G.D. and Terryn discuss his recent reporting for NPR’s Code Switch on the Confederate flag — the black folks who side-eye the flag but don’t really care too much and the white folks who make the argument that the flag is about heritage. Terryn breaks down what well-meaning Northerners (like G.D.) don’t get about the South. She also Read More
G.D. went home to Philly last week to try and fill in some blanks in my understanding of the police bombing of Osage Avenue back in 1985.
So this post got me thinking about the peculiarities of Rosie’s fame. She was, quite literally, the opening number in one of America’s all-time-great movies. She was the brains behind the Fly Girls. She was — is – a sex symbol. She’s been ubiquitious and beloved and an avatar of legitimacy even though she’s never exactly been Read More
Serena Jameka Williams of Compton, Calif., is America’s greatest active athlete. You know how it goes — an army of contemporaries, but no peers. Sorta like Bey, I guess.
Jay says we should ask ourselves: “If my defense of racism was a Robin Thicke song, would I get sued for it?”
“The key to playing ‘I Am Determined’ is to know which key the song is played in,” Kev says. “The song is every key. All of ‘em.”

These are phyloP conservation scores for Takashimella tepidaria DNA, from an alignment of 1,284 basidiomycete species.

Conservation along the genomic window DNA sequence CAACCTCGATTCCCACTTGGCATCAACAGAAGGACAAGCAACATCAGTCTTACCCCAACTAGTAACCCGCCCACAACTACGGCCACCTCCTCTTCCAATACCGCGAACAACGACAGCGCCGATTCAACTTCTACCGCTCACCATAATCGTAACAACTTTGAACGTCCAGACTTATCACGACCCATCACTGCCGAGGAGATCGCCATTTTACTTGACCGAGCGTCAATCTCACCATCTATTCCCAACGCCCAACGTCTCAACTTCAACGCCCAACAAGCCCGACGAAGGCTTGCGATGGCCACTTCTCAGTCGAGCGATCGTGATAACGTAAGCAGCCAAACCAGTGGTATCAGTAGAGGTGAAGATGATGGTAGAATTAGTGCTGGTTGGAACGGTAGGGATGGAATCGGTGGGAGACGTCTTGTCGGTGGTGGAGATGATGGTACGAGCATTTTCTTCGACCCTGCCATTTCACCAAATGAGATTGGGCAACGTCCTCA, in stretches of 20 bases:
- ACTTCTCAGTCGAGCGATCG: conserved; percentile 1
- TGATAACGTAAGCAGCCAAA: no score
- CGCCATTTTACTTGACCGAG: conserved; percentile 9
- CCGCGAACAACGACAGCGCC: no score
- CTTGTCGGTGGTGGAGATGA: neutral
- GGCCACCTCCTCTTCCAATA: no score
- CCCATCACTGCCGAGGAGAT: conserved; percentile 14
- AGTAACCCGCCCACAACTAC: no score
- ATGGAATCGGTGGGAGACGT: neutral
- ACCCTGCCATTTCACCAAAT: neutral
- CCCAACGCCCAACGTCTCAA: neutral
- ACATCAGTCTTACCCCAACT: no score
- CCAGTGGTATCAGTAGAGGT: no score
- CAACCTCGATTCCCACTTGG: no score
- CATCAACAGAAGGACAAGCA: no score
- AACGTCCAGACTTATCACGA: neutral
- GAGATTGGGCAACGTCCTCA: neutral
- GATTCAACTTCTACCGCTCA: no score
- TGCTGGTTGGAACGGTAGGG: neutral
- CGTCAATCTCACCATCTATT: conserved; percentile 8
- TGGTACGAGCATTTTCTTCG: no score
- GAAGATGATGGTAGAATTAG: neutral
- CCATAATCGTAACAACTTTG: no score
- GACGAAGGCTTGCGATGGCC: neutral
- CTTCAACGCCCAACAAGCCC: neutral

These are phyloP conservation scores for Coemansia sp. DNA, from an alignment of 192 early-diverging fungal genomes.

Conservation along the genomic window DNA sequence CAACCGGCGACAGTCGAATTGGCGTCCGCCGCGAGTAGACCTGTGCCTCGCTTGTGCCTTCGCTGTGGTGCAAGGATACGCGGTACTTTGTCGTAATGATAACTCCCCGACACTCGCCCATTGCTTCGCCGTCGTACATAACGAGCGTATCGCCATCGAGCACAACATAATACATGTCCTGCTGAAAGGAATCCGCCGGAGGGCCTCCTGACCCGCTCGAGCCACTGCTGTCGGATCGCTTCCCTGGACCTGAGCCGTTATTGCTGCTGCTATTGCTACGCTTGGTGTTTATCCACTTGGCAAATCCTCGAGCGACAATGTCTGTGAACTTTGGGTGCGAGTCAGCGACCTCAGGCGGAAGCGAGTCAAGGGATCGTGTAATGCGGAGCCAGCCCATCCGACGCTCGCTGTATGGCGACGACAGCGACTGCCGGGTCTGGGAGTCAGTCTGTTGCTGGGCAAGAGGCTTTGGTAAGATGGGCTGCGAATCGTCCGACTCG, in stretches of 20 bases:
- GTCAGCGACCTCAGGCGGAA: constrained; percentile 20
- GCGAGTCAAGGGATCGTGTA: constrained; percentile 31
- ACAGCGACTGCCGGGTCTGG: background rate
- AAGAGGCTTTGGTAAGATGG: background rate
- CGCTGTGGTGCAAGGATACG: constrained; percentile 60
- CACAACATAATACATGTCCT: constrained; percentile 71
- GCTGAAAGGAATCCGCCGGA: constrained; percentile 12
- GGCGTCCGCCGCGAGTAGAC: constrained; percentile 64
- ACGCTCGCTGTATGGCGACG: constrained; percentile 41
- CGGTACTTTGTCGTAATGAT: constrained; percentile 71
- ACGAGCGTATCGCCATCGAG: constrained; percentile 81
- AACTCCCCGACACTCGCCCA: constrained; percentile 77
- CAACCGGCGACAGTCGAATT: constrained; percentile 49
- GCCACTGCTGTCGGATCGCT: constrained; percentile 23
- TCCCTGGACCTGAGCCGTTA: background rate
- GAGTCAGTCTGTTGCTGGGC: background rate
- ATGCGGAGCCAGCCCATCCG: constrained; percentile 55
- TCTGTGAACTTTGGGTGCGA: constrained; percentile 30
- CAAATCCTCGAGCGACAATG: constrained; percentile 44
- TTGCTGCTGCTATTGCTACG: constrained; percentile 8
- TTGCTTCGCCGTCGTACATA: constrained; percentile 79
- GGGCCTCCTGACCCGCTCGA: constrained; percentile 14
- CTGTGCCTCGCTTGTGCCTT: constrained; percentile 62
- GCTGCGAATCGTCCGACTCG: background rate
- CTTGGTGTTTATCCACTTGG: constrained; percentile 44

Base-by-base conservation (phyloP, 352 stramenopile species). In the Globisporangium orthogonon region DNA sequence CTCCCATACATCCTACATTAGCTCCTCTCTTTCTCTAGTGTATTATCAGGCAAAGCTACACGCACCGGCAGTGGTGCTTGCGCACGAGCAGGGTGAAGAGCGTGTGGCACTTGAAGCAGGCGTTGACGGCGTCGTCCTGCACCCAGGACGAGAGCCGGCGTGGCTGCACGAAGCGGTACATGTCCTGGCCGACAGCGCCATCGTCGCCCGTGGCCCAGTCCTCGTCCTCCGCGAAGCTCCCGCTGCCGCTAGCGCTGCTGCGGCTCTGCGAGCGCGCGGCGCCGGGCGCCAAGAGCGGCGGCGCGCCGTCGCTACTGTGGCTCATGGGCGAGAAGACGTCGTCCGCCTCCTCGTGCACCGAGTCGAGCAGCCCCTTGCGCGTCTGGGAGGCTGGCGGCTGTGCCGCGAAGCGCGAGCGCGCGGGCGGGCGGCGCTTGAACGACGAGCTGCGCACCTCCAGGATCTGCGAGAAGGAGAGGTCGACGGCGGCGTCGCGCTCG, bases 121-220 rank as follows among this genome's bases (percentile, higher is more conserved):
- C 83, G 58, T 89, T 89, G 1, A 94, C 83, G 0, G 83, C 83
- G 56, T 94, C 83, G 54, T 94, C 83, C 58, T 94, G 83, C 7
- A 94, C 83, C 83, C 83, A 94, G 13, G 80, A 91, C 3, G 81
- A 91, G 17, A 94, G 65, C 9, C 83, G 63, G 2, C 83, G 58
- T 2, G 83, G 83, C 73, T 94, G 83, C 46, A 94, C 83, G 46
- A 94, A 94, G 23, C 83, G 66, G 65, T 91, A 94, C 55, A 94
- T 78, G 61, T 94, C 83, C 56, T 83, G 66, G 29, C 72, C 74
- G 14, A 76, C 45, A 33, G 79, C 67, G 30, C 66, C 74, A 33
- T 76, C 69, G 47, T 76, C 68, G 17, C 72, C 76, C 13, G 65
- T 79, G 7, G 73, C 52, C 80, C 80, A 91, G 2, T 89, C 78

On the last day of Black History Month™, Tracy joins Jamelle, Terryn and G.D. to discuss her satirical Little Known Black History Facts, the pushback to it, and the touchiness around Black History Month writ large. Listen here, or subscribe on iTunes or Stitcher. This episode was produced by the great Channing Kennedy.
Your uncles are at that age where the turnup might sideline them for a few weeks, but when has that ever stopped them?
This new jawn from Jidenna is parade of dandified Negritude. Also, watch for cameos from my boo, Teyonah Parris (aka Dawn from Mad Men), and that lady from all them CoverGirl ads. (Dunno how to feel about the you-need-to-stay-in-your-books-and-uplift-yourself business between 1:00 and 1:30, but that’s certainly a kind of classic black ethos of its own.) [h/t Read More
On the occasion of the 50th anniversary of his assassination, Malcolm’s daughter, Ilyasah Shabazz, wags her fingers at today’s young protesters.